herself.

I told her that I was investigating a story from a 1909 Phoenix
newspaper article about the Smithsonian Institution's having
excavated rock-cut vaults in the Grand Canyon where Egyptian
artefacts had been discovered, and whether the Smithsonian
Institution could give me any more information on the subject.

"Well, the first thing I can tell you, before we go any further,"
she said, "is that no Egyptian artefacts of any kind have ever been
found in North or South America. Therefore, I can tell you that the
Smithsonian Institute has never been involved in any such
excavations." She was quite helpful and polite but, in the end,
knew nothing. Neither she nor anyone else with whom I spoke could
find any record of the discovery or either G.E. Kinkaid and
Professor S.A. Jordan.

While it cannot be discounted that the entire story is an elaborate
newspaper hoax, the fact that it was on the front page, named the
prestigious Smithsonian Institution, and gave a highly detailed
story that went on for several pages, lends a great deal to its
credibility. It is hard to believe such a story could have come out
of thin air.

Is the Smithsonian Institution covering up an archaeological
discovery of immense importance? If this story is true it would
radically change the current view that there was no transoceanic
contact in pre-Columbian times, and that all American Indians, on
both continents, are descended from Ice Age explorers who came
across the Bering Strait. (Any information on G.E. Kinkaid and
Professor S.A. Jordan, or their alleged discoveries, that readers
may have would be greatly appreciated.....write to Childress at the
World Explorers Club at the above address.)

Is the idea that ancient Egyptians came to the Arizona area in the
ancient past so objectionable and preposterous that it must be
covered up? Perhaps the Smithsonian Institution is more interested
in maintaining the status quo than rocking the boat with astonishing
new discoveries that overturn previously accepted academic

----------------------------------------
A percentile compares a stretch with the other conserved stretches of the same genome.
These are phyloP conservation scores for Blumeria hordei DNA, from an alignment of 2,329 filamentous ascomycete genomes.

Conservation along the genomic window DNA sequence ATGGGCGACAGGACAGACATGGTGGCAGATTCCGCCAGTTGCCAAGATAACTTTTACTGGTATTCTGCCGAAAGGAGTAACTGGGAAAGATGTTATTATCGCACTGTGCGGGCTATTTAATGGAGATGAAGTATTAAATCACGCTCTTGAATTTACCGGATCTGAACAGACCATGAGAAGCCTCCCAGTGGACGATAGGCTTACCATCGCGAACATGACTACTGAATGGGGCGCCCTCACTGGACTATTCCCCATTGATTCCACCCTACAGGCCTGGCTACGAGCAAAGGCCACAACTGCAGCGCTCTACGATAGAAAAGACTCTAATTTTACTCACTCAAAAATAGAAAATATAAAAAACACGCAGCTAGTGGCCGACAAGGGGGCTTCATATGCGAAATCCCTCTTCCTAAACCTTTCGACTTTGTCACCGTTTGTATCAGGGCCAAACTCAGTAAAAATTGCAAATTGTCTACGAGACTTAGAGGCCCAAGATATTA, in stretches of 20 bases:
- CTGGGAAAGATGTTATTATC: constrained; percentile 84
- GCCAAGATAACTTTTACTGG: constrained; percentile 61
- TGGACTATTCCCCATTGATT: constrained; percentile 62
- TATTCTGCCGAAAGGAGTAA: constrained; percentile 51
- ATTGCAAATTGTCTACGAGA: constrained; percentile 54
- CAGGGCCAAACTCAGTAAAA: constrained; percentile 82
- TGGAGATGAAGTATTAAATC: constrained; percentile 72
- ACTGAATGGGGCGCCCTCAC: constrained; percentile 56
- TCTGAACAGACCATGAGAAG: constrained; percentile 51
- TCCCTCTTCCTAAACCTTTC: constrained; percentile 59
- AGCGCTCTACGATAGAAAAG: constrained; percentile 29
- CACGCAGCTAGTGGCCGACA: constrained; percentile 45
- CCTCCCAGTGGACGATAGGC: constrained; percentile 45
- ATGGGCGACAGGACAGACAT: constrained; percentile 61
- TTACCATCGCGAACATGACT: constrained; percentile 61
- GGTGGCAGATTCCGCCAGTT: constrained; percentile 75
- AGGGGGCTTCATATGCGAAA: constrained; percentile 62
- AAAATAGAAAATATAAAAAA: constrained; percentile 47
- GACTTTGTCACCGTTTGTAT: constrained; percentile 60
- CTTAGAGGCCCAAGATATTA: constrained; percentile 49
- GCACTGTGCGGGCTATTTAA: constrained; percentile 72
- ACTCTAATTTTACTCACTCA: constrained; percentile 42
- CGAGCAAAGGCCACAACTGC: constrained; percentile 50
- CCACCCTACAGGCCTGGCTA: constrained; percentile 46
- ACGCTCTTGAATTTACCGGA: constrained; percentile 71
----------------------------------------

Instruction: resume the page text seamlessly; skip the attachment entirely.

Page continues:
teachings.

Historian and linguist Carl Hart, editor of WORLD EXPLORER, then
obtained a hiker's map of the Grand Canyon from a bookstore in
Chicago. Poring over the map, we were amazed to see that much of
the area on the north side of the canyon has Egyptian names. The
area around Ninety-four Mile Creek and Trinity Creek had areas (rock
formations, apparently) with names like Tower of Set, Tower of Ra,
Horus Temple, Osiris Temple, and Isis Temple. In the Haunted Canyon
area were such names as the Cheops Pyramid, the Buddha Cloister,
Buddha Temple, Manu Temple and Shiva Temple. Was there any
relationship between these places and the alleged Egyptian
discoveries in the Grand Canyon?

We called a state archaeologist at the Grand Canyon, and were told
that the early explorers had just liked Egyptian and Hindu names,
but that it was true that this area was off limits to hikers or
other visitors, "because of dangerous caves."

Indeed, this entire area with the Egyptian and Hindu place names in
the Grand Canyon is a forbidden zone - no one is allowed into this
large area.

We could only conclude that this was the area where the vaults were
located. Yet today, this area is curiously off-limits to all hikers
and even, in large part, park personnel.

I believe that the discerning reader will see that if only a small
part of the "Smithsoniangate" evidence is true, then our most
hallowed archaeological institution has been actively involved in
suppressing evidence for advanced American cultures, evidence for
ancient voyages of various cultures to North America, evidence for
anomalistic giants and other oddball artefacts, and evidence that
tends to disprove the official dogma that is now the history of
North America.

The Smithsonian's Board of Regents still refuses to open its
meetings to the news media or the public. If Americans were ever
allowed inside the 'nation's attic', as the Smithsonian has been
called, what skeletons might they find?

2 comments:

WolfAtRest said...

I don't believe anyone with any knowledge whatsoever of government and mainstream scientists would have any problem believing in a cover-up being perpetuated by the Smithsonian. Scientists steadfastly refuse to consider the validity of any evidence that disproves long held "facts" despite the many, many times that "proven" knowledge has been proven to be completely wrong. Earth is flat, sun revolves around us, ect.

keith said...

Dr. Barry Fell. America B.C. That is a beginning of the thread, and unravel it for yourself at the peril of all you now "know".